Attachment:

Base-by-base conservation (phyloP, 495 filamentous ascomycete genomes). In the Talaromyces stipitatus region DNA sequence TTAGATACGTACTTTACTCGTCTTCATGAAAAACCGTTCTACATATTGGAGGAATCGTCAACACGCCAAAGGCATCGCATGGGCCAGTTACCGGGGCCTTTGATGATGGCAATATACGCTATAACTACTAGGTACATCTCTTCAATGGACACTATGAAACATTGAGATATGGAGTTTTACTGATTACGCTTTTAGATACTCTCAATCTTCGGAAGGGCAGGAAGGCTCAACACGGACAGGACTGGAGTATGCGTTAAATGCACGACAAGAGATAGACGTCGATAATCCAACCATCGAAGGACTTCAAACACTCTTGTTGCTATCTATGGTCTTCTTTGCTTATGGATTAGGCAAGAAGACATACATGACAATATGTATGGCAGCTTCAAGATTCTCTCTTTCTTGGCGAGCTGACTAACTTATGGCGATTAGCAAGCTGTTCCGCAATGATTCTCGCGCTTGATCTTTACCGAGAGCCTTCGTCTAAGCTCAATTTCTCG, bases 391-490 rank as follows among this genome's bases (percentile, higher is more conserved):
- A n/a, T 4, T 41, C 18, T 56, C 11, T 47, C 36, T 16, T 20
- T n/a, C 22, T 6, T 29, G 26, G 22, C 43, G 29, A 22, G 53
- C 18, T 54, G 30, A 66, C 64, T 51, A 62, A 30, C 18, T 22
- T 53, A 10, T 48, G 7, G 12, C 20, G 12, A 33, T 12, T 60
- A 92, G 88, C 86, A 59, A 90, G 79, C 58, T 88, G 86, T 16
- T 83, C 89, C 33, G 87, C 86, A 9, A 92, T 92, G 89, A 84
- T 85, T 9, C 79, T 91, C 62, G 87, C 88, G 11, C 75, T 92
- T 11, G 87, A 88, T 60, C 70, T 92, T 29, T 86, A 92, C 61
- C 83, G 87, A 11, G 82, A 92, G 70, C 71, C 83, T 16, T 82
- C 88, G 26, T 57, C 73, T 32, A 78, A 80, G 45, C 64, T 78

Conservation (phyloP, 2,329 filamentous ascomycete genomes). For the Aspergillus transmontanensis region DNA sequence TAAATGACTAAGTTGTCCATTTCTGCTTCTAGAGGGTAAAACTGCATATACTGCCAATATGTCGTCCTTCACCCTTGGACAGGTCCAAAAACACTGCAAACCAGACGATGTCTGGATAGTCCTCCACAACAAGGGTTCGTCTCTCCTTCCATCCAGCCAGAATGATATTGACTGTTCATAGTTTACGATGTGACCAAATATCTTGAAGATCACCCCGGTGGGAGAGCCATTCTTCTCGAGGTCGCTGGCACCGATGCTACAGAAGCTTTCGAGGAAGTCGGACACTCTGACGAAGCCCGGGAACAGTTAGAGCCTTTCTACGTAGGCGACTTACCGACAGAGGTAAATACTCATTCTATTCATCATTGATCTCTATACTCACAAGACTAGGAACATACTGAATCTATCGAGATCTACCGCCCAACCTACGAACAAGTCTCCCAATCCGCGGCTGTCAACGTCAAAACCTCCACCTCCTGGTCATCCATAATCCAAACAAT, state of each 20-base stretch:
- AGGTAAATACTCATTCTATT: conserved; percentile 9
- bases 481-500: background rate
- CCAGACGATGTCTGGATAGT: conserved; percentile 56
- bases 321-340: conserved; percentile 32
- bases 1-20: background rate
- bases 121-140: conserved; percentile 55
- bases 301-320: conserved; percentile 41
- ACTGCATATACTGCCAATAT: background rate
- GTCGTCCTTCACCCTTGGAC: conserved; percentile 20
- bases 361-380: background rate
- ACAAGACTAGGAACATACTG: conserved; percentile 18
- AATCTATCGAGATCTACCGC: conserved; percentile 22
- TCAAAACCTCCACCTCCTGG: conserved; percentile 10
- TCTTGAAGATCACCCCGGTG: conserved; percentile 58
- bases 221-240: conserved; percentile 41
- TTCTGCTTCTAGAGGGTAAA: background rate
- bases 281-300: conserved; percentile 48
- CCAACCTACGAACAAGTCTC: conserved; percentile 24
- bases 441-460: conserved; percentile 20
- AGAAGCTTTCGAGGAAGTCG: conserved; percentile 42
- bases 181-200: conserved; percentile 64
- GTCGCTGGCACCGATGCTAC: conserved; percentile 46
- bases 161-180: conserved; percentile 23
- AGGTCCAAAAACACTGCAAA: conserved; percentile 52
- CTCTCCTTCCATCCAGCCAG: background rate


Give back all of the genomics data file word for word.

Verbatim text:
Base-by-base conservation (phyloP, 495 filamentous ascomycete genomes). In the Talaromyces stipitatus region DNA sequence TTAGATACGTACTTTACTCGTCTTCATGAAAAACCGTTCTACATATTGGAGGAATCGTCAACACGCCAAAGGCATCGCATGGGCCAGTTACCGGGGCCTTTGATGATGGCAATATACGCTATAACTACTAGGTACATCTCTTCAATGGACACTATGAAACATTGAGATATGGAGTTTTACTGATTACGCTTTTAGATACTCTCAATCTTCGGAAGGGCAGGAAGGCTCAACACGGACAGGACTGGAGTATGCGTTAAATGCACGACAAGAGATAGACGTCGATAATCCAACCATCGAAGGACTTCAAACACTCTTGTTGCTATCTATGGTCTTCTTTGCTTATGGATTAGGCAAGAAGACATACATGACAATATGTATGGCAGCTTCAAGATTCTCTCTTTCTTGGCGAGCTGACTAACTTATGGCGATTAGCAAGCTGTTCCGCAATGATTCTCGCGCTTGATCTTTACCGAGAGCCTTCGTCTAAGCTCAATTTCTCG, bases 391-490 rank as follows among this genome's bases (percentile, higher is more conserved):
- A n/a, T 4, T 41, C 18, T 56, C 11, T 47, C 36, T 16, T 20
- T n/a, C 22, T 6, T 29, G 26, G 22, C 43, G 29, A 22, G 53
- C 18, T 54, G 30, A 66, C 64, T 51, A 62, A 30, C 18, T 22
- T 53, A 10, T 48, G 7, G 12, C 20, G 12, A 33, T 12, T 60
- A 92, G 88, C 86, A 59, A 90, G 79, C 58, T 88, G 86, T 16
- T 83, C 89, C 33, G 87, C 86, A 9, A 92, T 92, G 89, A 84
- T 85, T 9, C 79, T 91, C 62, G 87, C 88, G 11, C 75, T 92
- T 11, G 87, A 88, T 60, C 70, T 92, T 29, T 86, A 92, C 61
- C 83, G 87, A 11, G 82, A 92, G 70, C 71, C 83, T 16, T 82
- C 88, G 26, T 57, C 73, T 32, A 78, A 80, G 45, C 64, T 78

Conservation (phyloP, 2,329 filamentous ascomycete genomes). For the Aspergillus transmontanensis region DNA sequence TAAATGACTAAGTTGTCCATTTCTGCTTCTAGAGGGTAAAACTGCATATACTGCCAATATGTCGTCCTTCACCCTTGGACAGGTCCAAAAACACTGCAAACCAGACGATGTCTGGATAGTCCTCCACAACAAGGGTTCGTCTCTCCTTCCATCCAGCCAGAATGATATTGACTGTTCATAGTTTACGATGTGACCAAATATCTTGAAGATCACCCCGGTGGGAGAGCCATTCTTCTCGAGGTCGCTGGCACCGATGCTACAGAAGCTTTCGAGGAAGTCGGACACTCTGACGAAGCCCGGGAACAGTTAGAGCCTTTCTACGTAGGCGACTTACCGACAGAGGTAAATACTCATTCTATTCATCATTGATCTCTATACTCACAAGACTAGGAACATACTGAATCTATCGAGATCTACCGCCCAACCTACGAACAAGTCTCCCAATCCGCGGCTGTCAACGTCAAAACCTCCACCTCCTGGTCATCCATAATCCAAACAAT, state of each 20-base stretch:
- AGGTAAATACTCATTCTATT: conserved; percentile 9
- bases 481-500: background rate
- CCAGACGATGTCTGGATAGT: conserved; percentile 56
- bases 321-340: conserved; percentile 32
- bases 1-20: background rate
- bases 121-140: conserved; percentile 55
- bases 301-320: conserved; percentile 41
- ACTGCATATACTGCCAATAT: background rate
- GTCGTCCTTCACCCTTGGAC: conserved; percentile 20
- bases 361-380: background rate
- ACAAGACTAGGAACATACTG: conserved; percentile 18
- AATCTATCGAGATCTACCGC: conserved; percentile 22
- TCAAAACCTCCACCTCCTGG: conserved; percentile 10
- TCTTGAAGATCACCCCGGTG: conserved; percentile 58
- bases 221-240: conserved; percentile 41
- TTCTGCTTCTAGAGGGTAAA: background rate
- bases 281-300: conserved; percentile 48
- CCAACCTACGAACAAGTCTC: conserved; percentile 24
- bases 441-460: conserved; percentile 20
- AGAAGCTTTCGAGGAAGTCG: conserved; percentile 42
- bases 181-200: conserved; percentile 64
- GTCGCTGGCACCGATGCTAC: conserved; percentile 46
- bases 161-180: conserved; percentile 23
- AGGTCCAAAAACACTGCAAA: conserved; percentile 52
- CTCTCCTTCCATCCAGCCAG: background rate